This audience may be smaller, but its value is higher and it can keep a system alive for longer. This audience buys the special editions and the niche products, it engages with the platform and subscribes to the services, extolling the joys of the console to anyone who will listen. This audience will ensure the Switch enjoys a long lifespan by continuing to play it. But it's also most likely to be coaxed away by Microsoft or Sony's fancy new games machines, if it doesn't get what it needs.
It's inaccurate to say Nintendo is repeating past mistakes here. The investment in games like Bayonetta 3 and Metroid Prime 4 -- both of which the core fanbase is clamouring to see -- is testament to its commitment to this audience. Neither of those franchises are significant revenue generators, and they're expensive games to make, yet Nintendo invests in them anyway. They also take a long time to build, and were inevitably slowed down by the pandemic. Last night's Zelda: Skyward Sword HD reveal was presented as something to tide fans over while they wait for the new one. Nintendo is catering to this vocal group of players.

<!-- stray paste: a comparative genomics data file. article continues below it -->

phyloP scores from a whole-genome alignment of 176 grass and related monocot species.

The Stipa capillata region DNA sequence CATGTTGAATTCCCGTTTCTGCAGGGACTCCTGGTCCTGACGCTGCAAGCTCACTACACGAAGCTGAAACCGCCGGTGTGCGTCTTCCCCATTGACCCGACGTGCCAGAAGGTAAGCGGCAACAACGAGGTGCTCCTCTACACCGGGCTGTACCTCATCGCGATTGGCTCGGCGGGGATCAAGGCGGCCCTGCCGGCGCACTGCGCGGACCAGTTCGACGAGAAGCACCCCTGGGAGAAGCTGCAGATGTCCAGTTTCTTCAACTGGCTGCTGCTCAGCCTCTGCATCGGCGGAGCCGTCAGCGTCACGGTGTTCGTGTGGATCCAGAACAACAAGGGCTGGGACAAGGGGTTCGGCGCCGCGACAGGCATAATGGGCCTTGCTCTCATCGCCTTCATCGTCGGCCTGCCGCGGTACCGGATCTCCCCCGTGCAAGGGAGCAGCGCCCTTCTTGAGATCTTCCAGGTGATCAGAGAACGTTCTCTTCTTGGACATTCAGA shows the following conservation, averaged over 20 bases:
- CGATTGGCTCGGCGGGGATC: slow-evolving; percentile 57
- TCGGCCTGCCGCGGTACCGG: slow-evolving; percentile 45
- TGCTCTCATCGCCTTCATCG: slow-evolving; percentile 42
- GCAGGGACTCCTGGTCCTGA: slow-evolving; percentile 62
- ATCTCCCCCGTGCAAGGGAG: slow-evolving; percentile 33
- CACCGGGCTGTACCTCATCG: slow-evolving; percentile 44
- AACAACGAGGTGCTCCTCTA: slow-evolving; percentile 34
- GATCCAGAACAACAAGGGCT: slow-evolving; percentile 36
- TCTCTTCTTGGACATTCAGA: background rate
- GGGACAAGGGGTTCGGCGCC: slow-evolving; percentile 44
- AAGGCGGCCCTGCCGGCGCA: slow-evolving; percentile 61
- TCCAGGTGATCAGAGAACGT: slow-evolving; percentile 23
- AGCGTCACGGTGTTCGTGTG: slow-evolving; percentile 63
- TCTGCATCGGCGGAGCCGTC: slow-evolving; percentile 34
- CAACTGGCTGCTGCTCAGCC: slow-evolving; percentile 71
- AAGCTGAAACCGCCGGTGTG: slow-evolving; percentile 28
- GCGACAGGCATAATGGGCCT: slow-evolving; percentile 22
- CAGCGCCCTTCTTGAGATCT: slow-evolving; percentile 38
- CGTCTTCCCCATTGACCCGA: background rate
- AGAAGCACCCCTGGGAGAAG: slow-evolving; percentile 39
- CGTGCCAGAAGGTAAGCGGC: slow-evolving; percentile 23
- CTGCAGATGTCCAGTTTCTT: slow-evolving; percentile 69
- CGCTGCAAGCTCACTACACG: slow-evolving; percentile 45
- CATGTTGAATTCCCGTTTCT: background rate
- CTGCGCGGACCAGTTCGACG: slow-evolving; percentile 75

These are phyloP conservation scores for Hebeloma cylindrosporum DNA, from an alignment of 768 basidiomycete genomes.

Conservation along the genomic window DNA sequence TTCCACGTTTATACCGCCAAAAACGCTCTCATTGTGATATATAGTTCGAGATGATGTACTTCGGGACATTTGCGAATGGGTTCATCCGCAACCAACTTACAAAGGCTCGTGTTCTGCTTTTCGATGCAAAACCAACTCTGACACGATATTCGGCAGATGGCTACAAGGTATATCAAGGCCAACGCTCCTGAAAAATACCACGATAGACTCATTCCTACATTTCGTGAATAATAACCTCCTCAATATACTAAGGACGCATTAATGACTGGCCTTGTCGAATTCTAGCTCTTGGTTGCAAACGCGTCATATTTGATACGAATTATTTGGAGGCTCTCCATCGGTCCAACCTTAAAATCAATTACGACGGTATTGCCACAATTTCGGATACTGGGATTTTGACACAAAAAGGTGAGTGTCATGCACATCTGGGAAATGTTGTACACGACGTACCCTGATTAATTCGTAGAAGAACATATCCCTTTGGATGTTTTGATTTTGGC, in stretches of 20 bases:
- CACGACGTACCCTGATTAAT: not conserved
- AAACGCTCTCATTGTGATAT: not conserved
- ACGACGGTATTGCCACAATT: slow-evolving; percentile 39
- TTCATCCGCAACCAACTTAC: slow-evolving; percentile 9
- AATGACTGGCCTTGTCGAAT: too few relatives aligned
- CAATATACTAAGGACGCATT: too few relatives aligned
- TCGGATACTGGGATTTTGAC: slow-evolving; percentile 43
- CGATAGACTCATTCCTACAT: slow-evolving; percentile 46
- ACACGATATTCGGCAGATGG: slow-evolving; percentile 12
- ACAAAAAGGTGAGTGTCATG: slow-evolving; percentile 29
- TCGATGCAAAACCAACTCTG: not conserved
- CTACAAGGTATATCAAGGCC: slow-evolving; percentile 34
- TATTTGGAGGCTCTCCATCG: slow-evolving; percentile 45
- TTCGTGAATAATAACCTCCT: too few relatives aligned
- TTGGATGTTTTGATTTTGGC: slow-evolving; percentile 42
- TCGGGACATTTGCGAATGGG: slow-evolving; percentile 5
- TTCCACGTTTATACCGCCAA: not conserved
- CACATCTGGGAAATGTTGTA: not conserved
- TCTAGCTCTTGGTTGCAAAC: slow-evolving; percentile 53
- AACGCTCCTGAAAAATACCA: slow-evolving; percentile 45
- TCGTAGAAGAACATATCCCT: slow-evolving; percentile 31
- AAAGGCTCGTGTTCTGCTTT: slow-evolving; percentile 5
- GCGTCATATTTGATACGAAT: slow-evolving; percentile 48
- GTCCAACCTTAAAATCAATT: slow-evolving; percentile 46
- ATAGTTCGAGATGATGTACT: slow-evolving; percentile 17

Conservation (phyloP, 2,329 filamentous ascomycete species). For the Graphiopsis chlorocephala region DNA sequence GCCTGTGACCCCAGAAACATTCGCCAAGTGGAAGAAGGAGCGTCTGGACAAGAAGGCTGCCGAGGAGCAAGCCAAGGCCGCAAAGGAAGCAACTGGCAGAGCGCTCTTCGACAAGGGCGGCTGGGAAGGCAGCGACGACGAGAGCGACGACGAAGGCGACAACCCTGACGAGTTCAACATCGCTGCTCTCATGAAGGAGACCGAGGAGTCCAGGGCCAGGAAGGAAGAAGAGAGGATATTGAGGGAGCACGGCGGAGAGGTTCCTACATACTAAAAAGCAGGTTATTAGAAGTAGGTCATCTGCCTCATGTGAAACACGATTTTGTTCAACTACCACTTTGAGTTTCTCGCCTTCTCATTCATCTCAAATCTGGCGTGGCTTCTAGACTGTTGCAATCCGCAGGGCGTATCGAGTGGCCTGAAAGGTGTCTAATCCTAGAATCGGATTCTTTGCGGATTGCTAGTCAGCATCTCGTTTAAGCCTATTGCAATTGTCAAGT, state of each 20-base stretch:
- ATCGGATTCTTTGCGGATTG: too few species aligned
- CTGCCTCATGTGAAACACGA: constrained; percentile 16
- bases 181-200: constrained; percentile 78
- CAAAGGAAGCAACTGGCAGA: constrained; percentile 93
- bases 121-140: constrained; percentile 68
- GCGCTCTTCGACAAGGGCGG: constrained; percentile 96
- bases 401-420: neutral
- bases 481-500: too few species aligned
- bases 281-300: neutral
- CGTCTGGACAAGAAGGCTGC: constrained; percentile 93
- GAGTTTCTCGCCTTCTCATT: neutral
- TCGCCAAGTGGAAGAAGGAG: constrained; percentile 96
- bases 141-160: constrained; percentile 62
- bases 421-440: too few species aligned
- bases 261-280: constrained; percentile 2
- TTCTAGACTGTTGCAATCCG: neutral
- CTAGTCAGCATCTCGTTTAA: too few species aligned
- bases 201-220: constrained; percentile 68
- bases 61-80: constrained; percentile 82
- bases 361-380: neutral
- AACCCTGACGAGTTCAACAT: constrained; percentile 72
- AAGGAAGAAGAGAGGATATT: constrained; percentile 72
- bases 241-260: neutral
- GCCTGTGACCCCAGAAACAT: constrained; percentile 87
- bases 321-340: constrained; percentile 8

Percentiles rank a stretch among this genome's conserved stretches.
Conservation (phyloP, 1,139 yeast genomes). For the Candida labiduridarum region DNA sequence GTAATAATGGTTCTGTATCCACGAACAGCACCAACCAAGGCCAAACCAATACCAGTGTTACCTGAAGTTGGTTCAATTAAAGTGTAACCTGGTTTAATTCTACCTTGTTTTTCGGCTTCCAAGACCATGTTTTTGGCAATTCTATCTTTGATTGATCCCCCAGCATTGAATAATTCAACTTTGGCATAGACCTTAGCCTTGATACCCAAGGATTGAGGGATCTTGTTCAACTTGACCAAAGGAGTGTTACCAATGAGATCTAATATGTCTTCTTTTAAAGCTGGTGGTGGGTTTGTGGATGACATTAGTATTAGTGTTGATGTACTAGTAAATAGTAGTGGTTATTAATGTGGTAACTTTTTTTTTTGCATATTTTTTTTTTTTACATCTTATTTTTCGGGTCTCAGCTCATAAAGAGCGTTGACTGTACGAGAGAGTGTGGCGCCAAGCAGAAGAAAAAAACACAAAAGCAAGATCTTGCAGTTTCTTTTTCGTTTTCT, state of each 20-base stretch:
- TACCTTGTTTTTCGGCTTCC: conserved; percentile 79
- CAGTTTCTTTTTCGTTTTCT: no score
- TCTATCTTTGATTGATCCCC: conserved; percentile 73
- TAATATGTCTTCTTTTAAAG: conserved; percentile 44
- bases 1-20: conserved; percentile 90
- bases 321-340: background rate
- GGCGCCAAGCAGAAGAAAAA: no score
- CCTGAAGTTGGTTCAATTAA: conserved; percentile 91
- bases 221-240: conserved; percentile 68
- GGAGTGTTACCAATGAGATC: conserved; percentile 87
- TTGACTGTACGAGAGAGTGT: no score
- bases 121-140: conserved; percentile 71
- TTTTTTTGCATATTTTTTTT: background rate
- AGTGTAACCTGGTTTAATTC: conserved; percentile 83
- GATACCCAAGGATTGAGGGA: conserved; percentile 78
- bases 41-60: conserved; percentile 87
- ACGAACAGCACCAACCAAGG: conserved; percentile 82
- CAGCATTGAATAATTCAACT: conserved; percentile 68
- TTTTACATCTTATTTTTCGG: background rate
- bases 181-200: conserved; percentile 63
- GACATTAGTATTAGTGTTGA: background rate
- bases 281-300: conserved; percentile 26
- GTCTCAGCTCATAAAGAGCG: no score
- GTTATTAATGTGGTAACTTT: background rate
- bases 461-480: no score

Nintendo could have just showed the fans a glimpse of these games -- they've been in development for some time and there's surely something it could put out there to keep them ticking over. How easy it would have been to throw in another tease for Breath of the Wild 2 and Metroid Prime 4, and how different the reception might have been as a result.
What's easy isn't always what's right, though. Nintendo's February Direct isn't usually the big one; that's spring or summer, when it is revealing its plans for the end of the year. And if those plans do involve a souped-up version of Switch, then it would make sense to show these big games running on that hardware, especially when you're going up against a new Halo and God of War.
Nintendo has time on its side in terms of its fanbase. The console is still selling huge numbers, there are a couple of big games coming up, and it's not as if its gaming competitors are doing much to coax players away. Nintendo's loyal fans had grown tired of the silence coming from Kyoto, and last night seemed to mark the end of that period. When the company speaks again, hopefully it'll have something more significant to say.